ONLY "you" is a GRAMMATICAL object. There is NO extended object or verb
extension. "doctor" is the "object" only of the prepositional phrase "for
the sake of/on behalf of". Swahili balks at saying: ????ni-li-mw-it-i-a
wewe tabibu (???I-Past-OM=him-call-APPLIED-FV you doctor), or any other
word order permutation of the same.

K continues:

>In Kinyarwanda, which lacks the relevant word-order variation but
>which has object-marking, the above hierarchy of hearer-givenness and
>animacy also obtains.

K's comments for Swahili above are better suited to Nyarwanda, NOT for
Swahili (and various adjacent languages).

The way I figure it on the basis of extensive Bantu data, originally
object-marking in the context of concurrent objects (where one is an
extensional object and the other a direct object) was indeed based on
contextual topicality. Whichever object was more topical could receive
object-marking reference; even a third person could receive object marking
reference in spite of a concurrent first or second person object, as long
as it was more topical in context (more what the longer stretch of
discourse was about). That remains the case in some Bantu languages, e.g.,
Zulu, etc. Most often such object-marking reference would be the only
reference to the object in the clause. And almost invariably it would be a
DEFINITE object. Pragmatically, humans are inherently more topical than
inanimates. Thus, by the process of grammaticalisation in a certain area
of Bantu including Swahili, humans became grammatically more topical and,
regardless of their contextual topicality, require object-marking (as long
as they are referential -- even Swahili still varies on object-marking for
non-referential human objects, such as "virgin" in "marry a virgin", where
that object does not have a specific referent but only indicates a type.)

Stated simply, the connection between animacy (esp human vs. non-human) and
definiteness is the pragmatic connection of inherent topicality (which
includes the invariable hearer-givenness of first and second persons). As
far as I know, when inherent topicality grammaticalises, any grammatical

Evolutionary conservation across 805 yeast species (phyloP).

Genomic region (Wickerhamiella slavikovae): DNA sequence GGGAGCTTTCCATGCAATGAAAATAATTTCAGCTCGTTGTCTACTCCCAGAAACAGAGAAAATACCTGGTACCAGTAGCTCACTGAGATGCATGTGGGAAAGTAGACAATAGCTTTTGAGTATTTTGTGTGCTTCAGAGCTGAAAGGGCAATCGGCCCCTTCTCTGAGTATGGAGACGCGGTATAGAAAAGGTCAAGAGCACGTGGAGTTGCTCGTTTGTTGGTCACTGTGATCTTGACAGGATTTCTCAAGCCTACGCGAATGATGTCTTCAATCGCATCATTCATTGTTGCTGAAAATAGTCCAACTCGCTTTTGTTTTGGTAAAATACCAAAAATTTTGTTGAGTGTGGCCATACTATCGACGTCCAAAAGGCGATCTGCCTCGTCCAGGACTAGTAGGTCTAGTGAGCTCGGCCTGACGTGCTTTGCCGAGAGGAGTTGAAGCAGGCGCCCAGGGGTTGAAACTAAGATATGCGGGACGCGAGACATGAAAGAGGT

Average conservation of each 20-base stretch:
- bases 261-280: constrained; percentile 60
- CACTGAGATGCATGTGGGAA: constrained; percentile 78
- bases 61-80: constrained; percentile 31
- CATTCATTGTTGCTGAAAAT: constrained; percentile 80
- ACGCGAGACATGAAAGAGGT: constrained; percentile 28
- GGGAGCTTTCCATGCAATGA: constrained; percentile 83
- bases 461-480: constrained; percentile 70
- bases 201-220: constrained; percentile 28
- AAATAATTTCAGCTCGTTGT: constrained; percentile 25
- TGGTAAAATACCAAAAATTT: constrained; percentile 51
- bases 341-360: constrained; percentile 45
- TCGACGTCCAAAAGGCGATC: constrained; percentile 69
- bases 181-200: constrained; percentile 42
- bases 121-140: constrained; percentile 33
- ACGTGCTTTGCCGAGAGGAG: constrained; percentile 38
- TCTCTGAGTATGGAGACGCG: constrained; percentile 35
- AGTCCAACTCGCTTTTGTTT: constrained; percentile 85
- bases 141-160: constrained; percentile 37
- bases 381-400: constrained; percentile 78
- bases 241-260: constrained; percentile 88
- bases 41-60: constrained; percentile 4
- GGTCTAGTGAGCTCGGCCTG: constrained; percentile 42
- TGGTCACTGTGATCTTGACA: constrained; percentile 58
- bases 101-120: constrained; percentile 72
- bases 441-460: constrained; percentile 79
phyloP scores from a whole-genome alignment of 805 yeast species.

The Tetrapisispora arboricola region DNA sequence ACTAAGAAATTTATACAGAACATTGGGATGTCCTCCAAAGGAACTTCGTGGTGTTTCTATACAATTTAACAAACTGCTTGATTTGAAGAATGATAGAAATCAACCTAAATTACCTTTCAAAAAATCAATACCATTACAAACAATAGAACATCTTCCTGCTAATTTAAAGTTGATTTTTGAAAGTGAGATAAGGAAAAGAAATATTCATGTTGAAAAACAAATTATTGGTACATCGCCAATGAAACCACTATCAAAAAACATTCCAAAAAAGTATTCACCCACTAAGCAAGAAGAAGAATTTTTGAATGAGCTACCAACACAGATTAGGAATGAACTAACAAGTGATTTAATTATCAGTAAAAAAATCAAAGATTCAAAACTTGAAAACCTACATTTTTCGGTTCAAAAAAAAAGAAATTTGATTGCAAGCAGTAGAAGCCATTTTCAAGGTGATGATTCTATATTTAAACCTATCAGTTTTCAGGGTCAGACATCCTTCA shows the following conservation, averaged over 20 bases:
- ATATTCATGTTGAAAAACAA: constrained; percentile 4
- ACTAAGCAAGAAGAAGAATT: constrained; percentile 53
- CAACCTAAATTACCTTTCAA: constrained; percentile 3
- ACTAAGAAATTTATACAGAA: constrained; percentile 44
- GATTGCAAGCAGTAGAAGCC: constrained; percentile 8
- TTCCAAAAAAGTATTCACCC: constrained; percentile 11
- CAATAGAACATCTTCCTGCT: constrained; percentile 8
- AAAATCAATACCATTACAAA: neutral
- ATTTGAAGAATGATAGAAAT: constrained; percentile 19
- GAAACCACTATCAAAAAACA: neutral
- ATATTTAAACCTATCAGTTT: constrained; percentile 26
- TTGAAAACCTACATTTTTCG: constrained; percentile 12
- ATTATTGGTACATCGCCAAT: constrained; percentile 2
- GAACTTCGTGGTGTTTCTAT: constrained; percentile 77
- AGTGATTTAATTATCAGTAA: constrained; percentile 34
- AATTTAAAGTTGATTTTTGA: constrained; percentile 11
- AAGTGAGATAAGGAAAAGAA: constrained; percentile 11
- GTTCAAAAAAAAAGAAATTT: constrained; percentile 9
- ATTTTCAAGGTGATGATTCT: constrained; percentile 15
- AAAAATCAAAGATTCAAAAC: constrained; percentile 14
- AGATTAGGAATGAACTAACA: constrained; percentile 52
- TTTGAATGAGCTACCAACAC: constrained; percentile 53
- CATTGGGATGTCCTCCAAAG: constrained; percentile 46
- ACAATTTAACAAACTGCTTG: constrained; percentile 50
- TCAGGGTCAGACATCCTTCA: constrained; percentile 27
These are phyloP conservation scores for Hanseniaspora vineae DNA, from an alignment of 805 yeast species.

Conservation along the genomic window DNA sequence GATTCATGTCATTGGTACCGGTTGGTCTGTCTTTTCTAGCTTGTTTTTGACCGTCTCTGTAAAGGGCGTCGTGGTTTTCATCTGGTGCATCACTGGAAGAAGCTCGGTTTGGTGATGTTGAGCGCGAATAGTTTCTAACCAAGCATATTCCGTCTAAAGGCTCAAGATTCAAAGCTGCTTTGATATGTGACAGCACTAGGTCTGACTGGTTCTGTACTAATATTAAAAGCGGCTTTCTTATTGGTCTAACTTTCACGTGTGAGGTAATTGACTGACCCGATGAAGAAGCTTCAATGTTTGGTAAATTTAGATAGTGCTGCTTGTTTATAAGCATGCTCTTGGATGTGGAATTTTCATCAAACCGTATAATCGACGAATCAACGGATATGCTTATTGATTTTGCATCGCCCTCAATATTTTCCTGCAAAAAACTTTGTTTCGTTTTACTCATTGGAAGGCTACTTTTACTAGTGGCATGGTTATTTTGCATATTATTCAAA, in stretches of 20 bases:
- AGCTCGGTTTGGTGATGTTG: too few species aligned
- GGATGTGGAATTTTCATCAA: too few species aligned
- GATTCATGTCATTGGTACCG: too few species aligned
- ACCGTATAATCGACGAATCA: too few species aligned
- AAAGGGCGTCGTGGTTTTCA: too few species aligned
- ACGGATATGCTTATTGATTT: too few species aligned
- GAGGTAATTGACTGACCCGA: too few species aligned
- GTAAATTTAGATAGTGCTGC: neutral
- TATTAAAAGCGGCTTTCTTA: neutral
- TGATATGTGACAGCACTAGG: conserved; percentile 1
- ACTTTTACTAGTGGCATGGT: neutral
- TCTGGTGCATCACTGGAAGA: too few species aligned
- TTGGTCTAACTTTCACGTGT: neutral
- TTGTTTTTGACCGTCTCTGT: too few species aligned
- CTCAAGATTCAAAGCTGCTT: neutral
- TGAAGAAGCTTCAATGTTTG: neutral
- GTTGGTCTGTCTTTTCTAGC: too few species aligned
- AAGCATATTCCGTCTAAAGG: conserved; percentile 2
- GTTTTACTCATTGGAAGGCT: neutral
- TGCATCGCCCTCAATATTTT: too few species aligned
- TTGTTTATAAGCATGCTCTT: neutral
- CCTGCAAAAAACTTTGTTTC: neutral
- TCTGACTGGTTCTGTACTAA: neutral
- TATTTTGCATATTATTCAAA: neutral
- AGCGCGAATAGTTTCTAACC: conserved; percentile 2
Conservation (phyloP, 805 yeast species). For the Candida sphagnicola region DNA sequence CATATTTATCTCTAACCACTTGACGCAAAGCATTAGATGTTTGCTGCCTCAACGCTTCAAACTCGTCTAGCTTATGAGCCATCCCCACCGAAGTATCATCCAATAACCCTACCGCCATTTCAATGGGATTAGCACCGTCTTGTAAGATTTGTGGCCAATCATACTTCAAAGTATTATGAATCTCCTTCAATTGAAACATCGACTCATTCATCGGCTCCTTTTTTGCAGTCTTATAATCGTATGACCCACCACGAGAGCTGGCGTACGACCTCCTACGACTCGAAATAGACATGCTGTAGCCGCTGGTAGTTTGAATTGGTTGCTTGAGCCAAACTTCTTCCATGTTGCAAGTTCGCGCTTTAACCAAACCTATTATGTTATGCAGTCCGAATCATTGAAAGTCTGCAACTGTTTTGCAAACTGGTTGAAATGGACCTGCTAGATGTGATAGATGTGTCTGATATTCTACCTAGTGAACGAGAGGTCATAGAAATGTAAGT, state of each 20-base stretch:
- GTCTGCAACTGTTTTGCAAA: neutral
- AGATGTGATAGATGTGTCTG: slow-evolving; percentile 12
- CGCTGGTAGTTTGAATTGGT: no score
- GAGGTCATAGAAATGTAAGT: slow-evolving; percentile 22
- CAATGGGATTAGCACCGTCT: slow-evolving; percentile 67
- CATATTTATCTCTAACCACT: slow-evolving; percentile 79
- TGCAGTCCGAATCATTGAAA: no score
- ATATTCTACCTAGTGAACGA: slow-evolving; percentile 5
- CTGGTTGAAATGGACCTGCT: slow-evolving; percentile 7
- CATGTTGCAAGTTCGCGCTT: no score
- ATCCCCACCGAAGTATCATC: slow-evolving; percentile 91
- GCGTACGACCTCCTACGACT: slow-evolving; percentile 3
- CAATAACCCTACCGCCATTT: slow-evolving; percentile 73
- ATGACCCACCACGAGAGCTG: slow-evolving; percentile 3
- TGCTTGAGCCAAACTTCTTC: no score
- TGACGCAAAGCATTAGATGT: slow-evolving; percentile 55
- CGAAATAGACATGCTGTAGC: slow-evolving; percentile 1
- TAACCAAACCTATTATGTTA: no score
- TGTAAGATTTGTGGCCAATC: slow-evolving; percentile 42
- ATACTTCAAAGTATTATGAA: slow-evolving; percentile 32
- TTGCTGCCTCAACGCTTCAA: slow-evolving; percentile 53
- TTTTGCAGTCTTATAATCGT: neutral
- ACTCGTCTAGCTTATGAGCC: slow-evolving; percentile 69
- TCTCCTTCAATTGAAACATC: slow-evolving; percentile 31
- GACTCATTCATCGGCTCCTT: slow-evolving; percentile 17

processes that applied to definiteness generalise to (indefinite) humans.

Thematic role (or "case" or whatever) is a distinct dimension in Bantu
historical change. It adjusted differently to grammaticalisation of
inherent topicality in different Bantu areas, and is too complex to discuss
here. I've written a cycle of papers on object-marking in Swahili and
various other Bantu languages (and plan to return to to it with additional
details at some point).
My most complete statement about the facts and origins of Swahili and most
other systems of Bantu object-marking was published (more recently than the
date suggests) as:
"East Coast Bantu and the Evolution of Constraints on Passivisation" in
Sprache und Geschichte in Afrika (SUGIA) 15 (1994) 211-315. -- Benji
Wald

******

From: Asya Pereltsvaig <aperel@po-box.mcgill.ca>

I am very interested in your work on the relationship between
definiteness and animacy. I am working on the relationship between
definiteness/specificity/animacy and Case marking. In particular, in
many languages (both nominative-accusative and ergative) Case marking
depends on some notion of specificity of the object. However, some
languages go by definiteness or specificity (either overtly marked or
understood) while others go by animacy (and some go by both). I was also
looking for a way to unify definiteness and animacy in one phenomenon.
However, this seems to be intuitively wrong. This is why I am interested
in the solution proposed by Jelinek to this problem of animacy
patterning with definiteness in word order and Case marking phenomena. I
would be very interested in exchanging ideas on this subject.
Good luck with your work,
Asya


*****
From: ana de la fuente <anagaby@worldnet.fr>

[Editor's note, I had to delete some of the lines of data from
this message because they were displayed in a character set that
LINGUIST is currently unable to support (support for such non-USASCII
symbols is coming soon). AC]


I'm a mexican student living in Paris (Paris III). I'm writing you
because I would like to contribute to your question about <animacy and
definiteness>. Unfortunately I just subscribed to THE LINGUIST LIST a
week ago, and I had only access to the summary of your question.

I'm working on the syntax of classical nahuatl, and last year one of the
things I explored was the order of constituents in the transitive phrase,
and the possibility of the existence of a VP in this language. I found
out that the definite/ indefinite reading of the NPs affects the order of
the constituents. With a definite reading of the arguments the order